NEW YORK (Reuters) - The dollar held a slim gain against a basket of major currencies on Friday as benchmark U.S. Treasury yields edged up from their lowest levels in six months, although the greenback faces further weakness if yields resume their decline.
The dollar pared earlier modest losses against the Japanese yen and euro after a stronger-than-expected report on U.S. housing construction.
“Falling yields have been problematic for the dollar,” said Richard Franulovich, senior currency strategist at Westpac Banking Corp in New York. “Bond yields look too low here against this economic backdrop.”
The decline in the dollar and U.S. Treasuries yields came in the face of encouraging domestic economic data in recent weeks. On Friday, the government said housing starts rose 13.2 percent to 1.07 million annualized units in April, the strongest level since November 2013.
The bond market’s rally has confounded analysts and traders who reckoned it will eventually peter out and the dollar will rebound from current levels.
Benchmark U.S. 10-year Treasury yields were last at 2.518 percent, up from the six-month low of 2.473 percent on Thursday. The 10-year yield is set to fall nearly 11 basis points this week. <US/>
The dollar traded at 101.45 yen, above a two-month low of 101.31 yen set on Thursday and its 200-day moving average of 101.20 yen which analysts peg as a key support.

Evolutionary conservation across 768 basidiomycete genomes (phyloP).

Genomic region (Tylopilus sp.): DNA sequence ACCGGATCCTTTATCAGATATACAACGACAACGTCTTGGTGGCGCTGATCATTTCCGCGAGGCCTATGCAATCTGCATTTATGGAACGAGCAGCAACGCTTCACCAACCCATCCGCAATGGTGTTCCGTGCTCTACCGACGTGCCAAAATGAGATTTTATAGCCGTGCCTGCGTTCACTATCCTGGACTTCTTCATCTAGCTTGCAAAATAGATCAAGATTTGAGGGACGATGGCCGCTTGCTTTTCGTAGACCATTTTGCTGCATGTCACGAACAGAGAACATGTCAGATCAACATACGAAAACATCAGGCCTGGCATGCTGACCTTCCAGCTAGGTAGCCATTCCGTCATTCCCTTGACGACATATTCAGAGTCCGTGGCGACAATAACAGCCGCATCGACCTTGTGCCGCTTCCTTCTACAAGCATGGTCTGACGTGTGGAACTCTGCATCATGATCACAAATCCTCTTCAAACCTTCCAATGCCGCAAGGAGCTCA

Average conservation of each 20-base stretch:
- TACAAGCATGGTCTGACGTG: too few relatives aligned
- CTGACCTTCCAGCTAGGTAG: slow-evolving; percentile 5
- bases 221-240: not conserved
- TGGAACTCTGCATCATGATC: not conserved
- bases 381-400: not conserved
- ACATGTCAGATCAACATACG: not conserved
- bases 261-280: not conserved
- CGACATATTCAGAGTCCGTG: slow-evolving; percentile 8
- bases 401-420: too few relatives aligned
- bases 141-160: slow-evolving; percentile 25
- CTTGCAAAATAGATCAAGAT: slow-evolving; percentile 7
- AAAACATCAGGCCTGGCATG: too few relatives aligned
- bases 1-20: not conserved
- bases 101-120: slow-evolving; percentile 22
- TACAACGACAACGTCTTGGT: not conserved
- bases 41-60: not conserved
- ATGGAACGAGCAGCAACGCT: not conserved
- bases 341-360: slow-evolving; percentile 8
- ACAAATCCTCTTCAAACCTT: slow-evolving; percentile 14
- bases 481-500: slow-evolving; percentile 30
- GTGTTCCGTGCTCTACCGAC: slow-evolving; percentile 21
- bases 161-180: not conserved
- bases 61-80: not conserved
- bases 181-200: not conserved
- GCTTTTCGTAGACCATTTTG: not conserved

The greenback gained a touch against the euro, trading at $1.3697 after falling to $1.3648 on Thursday, its lowest since late February. It rose 0.4 percent on the week against the euro, putting it on track for back-to-back weekly increases.
Against the yen, the euro slipped 0.2 percent at 138.96 yen after a three-month low of 138.77 yen earlier.
Thursday’s disappointing euro zone growth data raised expectations the European Central Bank will embark on more stimulus at its June policy meeting, and some investors are betting that the euro could grind lower in coming weeks.
Traders also pointed to funds moving to safety after a sell-off in Greek bonds halted a rally in debt of weaker euro zone members. The sell-off in peripheral bonds, if it gathered pace, was likely to hurt the euro, traders said.
The yield on 10-year Greek bonds edged up 2 basis points to 6.851 percent, its highest since late March.
“We have a lot of volatility in Europe especially the last two days. I find it hard for the euro to rally from here,” Franulovich said.
The implied one-month euro/dollar volatility, the expected price swings over the coming month, has risen this week from 7-year lows to 5.8 percent on Friday.
Additional reporting by Anirban Nag in London; Masayuki Kitano in Tokyo; Editing by Chizu Nomiyama and Richard Chang